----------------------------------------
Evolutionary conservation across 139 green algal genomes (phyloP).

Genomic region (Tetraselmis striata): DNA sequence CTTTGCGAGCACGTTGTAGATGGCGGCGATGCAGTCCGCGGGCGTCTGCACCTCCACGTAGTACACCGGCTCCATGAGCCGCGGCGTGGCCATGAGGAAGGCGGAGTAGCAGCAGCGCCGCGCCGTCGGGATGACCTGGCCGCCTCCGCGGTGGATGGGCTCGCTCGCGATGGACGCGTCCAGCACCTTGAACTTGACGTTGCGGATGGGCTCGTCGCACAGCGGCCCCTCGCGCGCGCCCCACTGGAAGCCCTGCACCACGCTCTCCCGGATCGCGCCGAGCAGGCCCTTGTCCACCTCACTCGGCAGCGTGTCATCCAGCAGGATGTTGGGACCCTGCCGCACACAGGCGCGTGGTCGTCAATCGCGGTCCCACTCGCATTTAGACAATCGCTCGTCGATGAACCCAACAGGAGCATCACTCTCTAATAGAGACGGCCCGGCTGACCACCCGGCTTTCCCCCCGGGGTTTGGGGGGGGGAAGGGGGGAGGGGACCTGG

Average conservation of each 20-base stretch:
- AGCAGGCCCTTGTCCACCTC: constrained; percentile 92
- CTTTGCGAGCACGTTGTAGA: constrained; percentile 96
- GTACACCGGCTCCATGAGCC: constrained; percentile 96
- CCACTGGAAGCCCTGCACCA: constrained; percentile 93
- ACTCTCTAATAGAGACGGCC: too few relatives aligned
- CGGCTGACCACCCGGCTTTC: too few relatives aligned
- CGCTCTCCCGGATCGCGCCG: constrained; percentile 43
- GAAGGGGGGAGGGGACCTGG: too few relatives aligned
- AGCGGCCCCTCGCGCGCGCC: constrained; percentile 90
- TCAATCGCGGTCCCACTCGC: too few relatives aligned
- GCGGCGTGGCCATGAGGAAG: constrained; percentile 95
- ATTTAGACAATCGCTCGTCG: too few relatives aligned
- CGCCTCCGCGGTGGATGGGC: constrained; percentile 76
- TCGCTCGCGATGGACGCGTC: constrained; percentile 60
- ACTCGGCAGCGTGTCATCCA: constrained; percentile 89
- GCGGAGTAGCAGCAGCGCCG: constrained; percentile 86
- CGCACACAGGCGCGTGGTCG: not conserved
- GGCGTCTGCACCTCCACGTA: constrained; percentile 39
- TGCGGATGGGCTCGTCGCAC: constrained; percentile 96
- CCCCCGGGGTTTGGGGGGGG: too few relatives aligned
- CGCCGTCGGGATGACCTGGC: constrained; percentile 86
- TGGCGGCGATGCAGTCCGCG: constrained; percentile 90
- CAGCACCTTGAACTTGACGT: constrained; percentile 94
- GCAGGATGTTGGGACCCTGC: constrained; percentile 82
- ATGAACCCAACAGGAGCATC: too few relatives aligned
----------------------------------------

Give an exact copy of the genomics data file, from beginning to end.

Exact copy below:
Evolutionary conservation across 139 green algal genomes (phyloP).

Genomic region (Tetraselmis striata): DNA sequence CTTTGCGAGCACGTTGTAGATGGCGGCGATGCAGTCCGCGGGCGTCTGCACCTCCACGTAGTACACCGGCTCCATGAGCCGCGGCGTGGCCATGAGGAAGGCGGAGTAGCAGCAGCGCCGCGCCGTCGGGATGACCTGGCCGCCTCCGCGGTGGATGGGCTCGCTCGCGATGGACGCGTCCAGCACCTTGAACTTGACGTTGCGGATGGGCTCGTCGCACAGCGGCCCCTCGCGCGCGCCCCACTGGAAGCCCTGCACCACGCTCTCCCGGATCGCGCCGAGCAGGCCCTTGTCCACCTCACTCGGCAGCGTGTCATCCAGCAGGATGTTGGGACCCTGCCGCACACAGGCGCGTGGTCGTCAATCGCGGTCCCACTCGCATTTAGACAATCGCTCGTCGATGAACCCAACAGGAGCATCACTCTCTAATAGAGACGGCCCGGCTGACCACCCGGCTTTCCCCCCGGGGTTTGGGGGGGGGAAGGGGGGAGGGGACCTGG

Average conservation of each 20-base stretch:
- AGCAGGCCCTTGTCCACCTC: constrained; percentile 92
- CTTTGCGAGCACGTTGTAGA: constrained; percentile 96
- GTACACCGGCTCCATGAGCC: constrained; percentile 96
- CCACTGGAAGCCCTGCACCA: constrained; percentile 93
- ACTCTCTAATAGAGACGGCC: too few relatives aligned
- CGGCTGACCACCCGGCTTTC: too few relatives aligned
- CGCTCTCCCGGATCGCGCCG: constrained; percentile 43
- GAAGGGGGGAGGGGACCTGG: too few relatives aligned
- AGCGGCCCCTCGCGCGCGCC: constrained; percentile 90
- TCAATCGCGGTCCCACTCGC: too few relatives aligned
- GCGGCGTGGCCATGAGGAAG: constrained; percentile 95
- ATTTAGACAATCGCTCGTCG: too few relatives aligned
- CGCCTCCGCGGTGGATGGGC: constrained; percentile 76
- TCGCTCGCGATGGACGCGTC: constrained; percentile 60
- ACTCGGCAGCGTGTCATCCA: constrained; percentile 89
- GCGGAGTAGCAGCAGCGCCG: constrained; percentile 86
- CGCACACAGGCGCGTGGTCG: not conserved
- GGCGTCTGCACCTCCACGTA: constrained; percentile 39
- TGCGGATGGGCTCGTCGCAC: constrained; percentile 96
- CCCCCGGGGTTTGGGGGGGG: too few relatives aligned
- CGCCGTCGGGATGACCTGGC: constrained; percentile 86
- TGGCGGCGATGCAGTCCGCG: constrained; percentile 90
- CAGCACCTTGAACTTGACGT: constrained; percentile 94
- GCAGGATGTTGGGACCCTGC: constrained; percentile 82
- ATGAACCCAACAGGAGCATC: too few relatives aligned